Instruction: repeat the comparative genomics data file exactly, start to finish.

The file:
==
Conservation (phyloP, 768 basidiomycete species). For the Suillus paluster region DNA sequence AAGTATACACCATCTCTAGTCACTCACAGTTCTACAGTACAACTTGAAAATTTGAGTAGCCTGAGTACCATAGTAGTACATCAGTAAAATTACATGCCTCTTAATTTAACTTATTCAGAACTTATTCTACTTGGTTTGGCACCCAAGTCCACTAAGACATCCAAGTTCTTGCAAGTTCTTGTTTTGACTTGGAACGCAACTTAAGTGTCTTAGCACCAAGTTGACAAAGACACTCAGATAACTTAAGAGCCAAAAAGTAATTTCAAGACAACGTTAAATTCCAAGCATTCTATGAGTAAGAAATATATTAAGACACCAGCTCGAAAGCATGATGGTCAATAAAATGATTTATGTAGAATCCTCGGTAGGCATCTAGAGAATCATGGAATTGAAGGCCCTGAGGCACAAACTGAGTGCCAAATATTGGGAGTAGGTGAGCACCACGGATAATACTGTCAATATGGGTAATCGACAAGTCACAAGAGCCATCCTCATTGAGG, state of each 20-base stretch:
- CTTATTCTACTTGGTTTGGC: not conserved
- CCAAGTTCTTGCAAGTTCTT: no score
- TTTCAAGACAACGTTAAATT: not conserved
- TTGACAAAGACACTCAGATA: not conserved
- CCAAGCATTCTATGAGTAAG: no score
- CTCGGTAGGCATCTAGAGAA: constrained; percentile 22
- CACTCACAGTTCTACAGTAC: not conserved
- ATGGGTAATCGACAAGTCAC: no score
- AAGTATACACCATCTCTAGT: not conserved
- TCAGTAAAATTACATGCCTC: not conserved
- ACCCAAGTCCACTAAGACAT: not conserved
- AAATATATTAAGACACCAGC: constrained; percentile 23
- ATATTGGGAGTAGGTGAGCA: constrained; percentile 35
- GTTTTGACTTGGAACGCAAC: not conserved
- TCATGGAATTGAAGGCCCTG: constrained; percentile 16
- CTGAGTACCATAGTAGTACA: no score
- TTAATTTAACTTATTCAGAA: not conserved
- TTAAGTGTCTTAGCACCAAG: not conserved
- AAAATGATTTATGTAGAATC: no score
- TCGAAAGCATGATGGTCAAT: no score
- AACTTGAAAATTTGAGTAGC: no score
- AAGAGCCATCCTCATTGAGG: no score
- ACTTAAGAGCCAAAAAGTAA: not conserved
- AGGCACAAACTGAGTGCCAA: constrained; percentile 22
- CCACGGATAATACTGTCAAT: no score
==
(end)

Conservation (phyloP, 768 basidiomycete species). For the Suillus paluster region DNA sequence AAGTATACACCATCTCTAGTCACTCACAGTTCTACAGTACAACTTGAAAATTTGAGTAGCCTGAGTACCATAGTAGTACATCAGTAAAATTACATGCCTCTTAATTTAACTTATTCAGAACTTATTCTACTTGGTTTGGCACCCAAGTCCACTAAGACATCCAAGTTCTTGCAAGTTCTTGTTTTGACTTGGAACGCAACTTAAGTGTCTTAGCACCAAGTTGACAAAGACACTCAGATAACTTAAGAGCCAAAAAGTAATTTCAAGACAACGTTAAATTCCAAGCATTCTATGAGTAAGAAATATATTAAGACACCAGCTCGAAAGCATGATGGTCAATAAAATGATTTATGTAGAATCCTCGGTAGGCATCTAGAGAATCATGGAATTGAAGGCCCTGAGGCACAAACTGAGTGCCAAATATTGGGAGTAGGTGAGCACCACGGATAATACTGTCAATATGGGTAATCGACAAGTCACAAGAGCCATCCTCATTGAGG, state of each 20-base stretch:
- CTTATTCTACTTGGTTTGGC: not conserved
- CCAAGTTCTTGCAAGTTCTT: no score
- TTTCAAGACAACGTTAAATT: not conserved
- TTGACAAAGACACTCAGATA: not conserved
- CCAAGCATTCTATGAGTAAG: no score
- CTCGGTAGGCATCTAGAGAA: constrained; percentile 22
- CACTCACAGTTCTACAGTAC: not conserved
- ATGGGTAATCGACAAGTCAC: no score
- AAGTATACACCATCTCTAGT: not conserved
- TCAGTAAAATTACATGCCTC: not conserved
- ACCCAAGTCCACTAAGACAT: not conserved
- AAATATATTAAGACACCAGC: constrained; percentile 23
- ATATTGGGAGTAGGTGAGCA: constrained; percentile 35
- GTTTTGACTTGGAACGCAAC: not conserved
- TCATGGAATTGAAGGCCCTG: constrained; percentile 16
- CTGAGTACCATAGTAGTACA: no score
- TTAATTTAACTTATTCAGAA: not conserved
- TTAAGTGTCTTAGCACCAAG: not conserved
- AAAATGATTTATGTAGAATC: no score
- TCGAAAGCATGATGGTCAAT: no score
- AACTTGAAAATTTGAGTAGC: no score
- AAGAGCCATCCTCATTGAGG: no score
- ACTTAAGAGCCAAAAAGTAA: not conserved
- AGGCACAAACTGAGTGCCAA: constrained; percentile 22
- CCACGGATAATACTGTCAAT: no score